What to know
- Assassin’s Creed Mirage is the latest instalment in the long-running series, which promises to go back to its stealth-focused roots.
- AC Mirage was initially planned as a DLC project for Assassin’s Creed Valhalla, but Ubisoft decided to make this a standalone game.
- In this article, we explore the various facets of the game, from visuals to mechanics to innovation, and see if this is the next big step forward, or just another reskinned project.
Where it All Began
Back in 2007, Assassin’s Creed came out and started a franchise that would remain relevant even a decade later. The first game was actually intended to be a sequel to the old Prince of Persia games, but the mechanics and overall feel turned out to be so different, that Ubisoft decided to launch it as a new IP altogether. The following games, known as the Ezio Trilogy, are embedded in history as some of the greatest action video games ever made. Then came Assassin’s Creed III, set during the Civil War. It got a mixed reception, but there was certainly a lot of effort put into giving players a new experience.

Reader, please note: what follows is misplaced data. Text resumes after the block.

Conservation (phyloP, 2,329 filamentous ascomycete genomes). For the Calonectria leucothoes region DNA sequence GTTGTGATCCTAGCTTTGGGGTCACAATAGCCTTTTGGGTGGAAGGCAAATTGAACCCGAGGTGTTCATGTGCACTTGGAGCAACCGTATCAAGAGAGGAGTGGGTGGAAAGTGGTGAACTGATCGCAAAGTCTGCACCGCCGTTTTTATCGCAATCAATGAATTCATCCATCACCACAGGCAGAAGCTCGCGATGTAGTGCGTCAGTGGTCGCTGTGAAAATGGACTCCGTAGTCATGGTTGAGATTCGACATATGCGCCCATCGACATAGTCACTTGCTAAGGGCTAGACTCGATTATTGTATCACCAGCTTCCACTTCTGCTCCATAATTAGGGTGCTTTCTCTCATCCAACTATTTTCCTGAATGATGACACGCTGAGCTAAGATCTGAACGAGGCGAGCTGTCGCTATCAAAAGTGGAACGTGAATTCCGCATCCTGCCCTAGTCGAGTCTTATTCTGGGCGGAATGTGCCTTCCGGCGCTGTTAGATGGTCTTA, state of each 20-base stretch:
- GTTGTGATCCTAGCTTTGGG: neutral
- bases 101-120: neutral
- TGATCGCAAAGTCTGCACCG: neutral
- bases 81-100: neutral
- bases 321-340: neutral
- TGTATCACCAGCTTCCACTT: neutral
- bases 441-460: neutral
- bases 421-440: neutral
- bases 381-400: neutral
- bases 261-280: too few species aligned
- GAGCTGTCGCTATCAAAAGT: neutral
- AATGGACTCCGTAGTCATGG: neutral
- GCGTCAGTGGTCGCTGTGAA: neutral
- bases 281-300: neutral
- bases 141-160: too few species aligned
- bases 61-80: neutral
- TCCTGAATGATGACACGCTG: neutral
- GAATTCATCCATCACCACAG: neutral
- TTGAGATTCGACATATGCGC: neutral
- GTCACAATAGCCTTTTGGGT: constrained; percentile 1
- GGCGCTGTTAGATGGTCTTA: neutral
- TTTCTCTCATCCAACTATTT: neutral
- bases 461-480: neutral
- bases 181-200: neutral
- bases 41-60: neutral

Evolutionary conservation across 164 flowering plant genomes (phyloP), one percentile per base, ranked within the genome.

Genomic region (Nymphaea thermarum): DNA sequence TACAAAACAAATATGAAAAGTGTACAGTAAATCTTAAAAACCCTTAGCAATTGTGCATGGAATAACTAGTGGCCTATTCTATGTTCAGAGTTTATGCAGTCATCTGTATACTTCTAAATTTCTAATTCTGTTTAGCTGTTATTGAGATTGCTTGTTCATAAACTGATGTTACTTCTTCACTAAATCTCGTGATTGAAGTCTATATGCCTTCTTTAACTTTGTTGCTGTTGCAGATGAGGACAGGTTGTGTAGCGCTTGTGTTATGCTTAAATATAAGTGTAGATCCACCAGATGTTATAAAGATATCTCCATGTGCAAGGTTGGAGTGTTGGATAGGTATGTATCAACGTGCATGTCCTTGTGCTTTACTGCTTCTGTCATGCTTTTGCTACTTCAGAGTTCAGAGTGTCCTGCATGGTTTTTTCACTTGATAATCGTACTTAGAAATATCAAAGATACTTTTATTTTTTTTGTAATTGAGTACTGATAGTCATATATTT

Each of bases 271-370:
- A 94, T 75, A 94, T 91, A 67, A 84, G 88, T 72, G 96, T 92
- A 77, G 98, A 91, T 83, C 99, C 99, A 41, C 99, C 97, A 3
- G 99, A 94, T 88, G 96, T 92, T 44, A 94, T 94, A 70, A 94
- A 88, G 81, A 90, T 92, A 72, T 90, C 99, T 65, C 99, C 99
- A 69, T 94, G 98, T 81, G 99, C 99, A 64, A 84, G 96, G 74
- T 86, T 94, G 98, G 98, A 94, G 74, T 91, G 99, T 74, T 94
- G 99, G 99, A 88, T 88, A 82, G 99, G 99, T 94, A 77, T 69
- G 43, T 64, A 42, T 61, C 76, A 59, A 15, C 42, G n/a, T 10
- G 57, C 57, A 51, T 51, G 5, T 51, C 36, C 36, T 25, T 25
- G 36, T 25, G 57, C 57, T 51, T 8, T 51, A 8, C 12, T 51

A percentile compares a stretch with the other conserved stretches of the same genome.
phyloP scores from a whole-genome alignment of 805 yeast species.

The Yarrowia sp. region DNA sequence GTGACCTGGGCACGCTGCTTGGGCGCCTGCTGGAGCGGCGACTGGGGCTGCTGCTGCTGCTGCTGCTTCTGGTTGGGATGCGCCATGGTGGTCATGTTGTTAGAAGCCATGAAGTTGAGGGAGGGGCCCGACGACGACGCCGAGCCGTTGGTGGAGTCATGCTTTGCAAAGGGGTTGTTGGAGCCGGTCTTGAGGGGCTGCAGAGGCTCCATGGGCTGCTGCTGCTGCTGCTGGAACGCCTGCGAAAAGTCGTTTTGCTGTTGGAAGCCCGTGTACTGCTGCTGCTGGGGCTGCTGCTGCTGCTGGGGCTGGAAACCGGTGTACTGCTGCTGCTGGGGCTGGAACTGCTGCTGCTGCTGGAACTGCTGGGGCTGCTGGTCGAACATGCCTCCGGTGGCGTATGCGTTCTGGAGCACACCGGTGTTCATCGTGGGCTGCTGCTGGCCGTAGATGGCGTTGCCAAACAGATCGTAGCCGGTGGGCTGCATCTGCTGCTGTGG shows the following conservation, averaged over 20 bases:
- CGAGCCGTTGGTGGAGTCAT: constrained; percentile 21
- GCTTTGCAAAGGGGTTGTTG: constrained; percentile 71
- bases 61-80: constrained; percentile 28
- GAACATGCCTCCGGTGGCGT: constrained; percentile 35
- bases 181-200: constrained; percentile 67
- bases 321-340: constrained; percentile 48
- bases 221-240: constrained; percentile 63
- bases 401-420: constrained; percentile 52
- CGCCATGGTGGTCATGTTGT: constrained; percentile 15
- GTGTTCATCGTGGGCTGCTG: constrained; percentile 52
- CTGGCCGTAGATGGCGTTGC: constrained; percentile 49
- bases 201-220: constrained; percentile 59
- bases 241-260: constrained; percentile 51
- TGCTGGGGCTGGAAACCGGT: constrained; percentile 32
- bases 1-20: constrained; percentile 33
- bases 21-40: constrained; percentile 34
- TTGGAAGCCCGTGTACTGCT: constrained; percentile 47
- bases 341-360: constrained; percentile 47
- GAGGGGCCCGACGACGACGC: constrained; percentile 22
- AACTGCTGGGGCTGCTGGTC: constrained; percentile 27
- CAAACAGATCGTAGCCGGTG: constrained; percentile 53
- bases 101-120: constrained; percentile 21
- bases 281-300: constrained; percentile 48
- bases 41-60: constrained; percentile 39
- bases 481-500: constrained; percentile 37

And the one after that, Black Flag, absolutely blew it out of the park with amazing characters, story, and the sheer joy of being a charming yet deadly pirate. So, for a series with so many amazing titles under its belt, the future should have been full of fandom and success, right? Well, things started going downhill very soon.
Assassin’s Creed Unity was their first game for the next generation of gaming consoles, namely the Xbox One and PlayStation 5. But at launch, it was an absolute disaster. It was chock-full of bugs and glitches, making it nearly unplayable on every platform. Soon, it became more popular as a meme than a next-gen game. Yes, after many patches and updates, they did fix it quite a bit, and I would say it’s quite a nice game to play today. It definitely has the best parkour mechanics in the entire series, and the visuals were ahead of their time.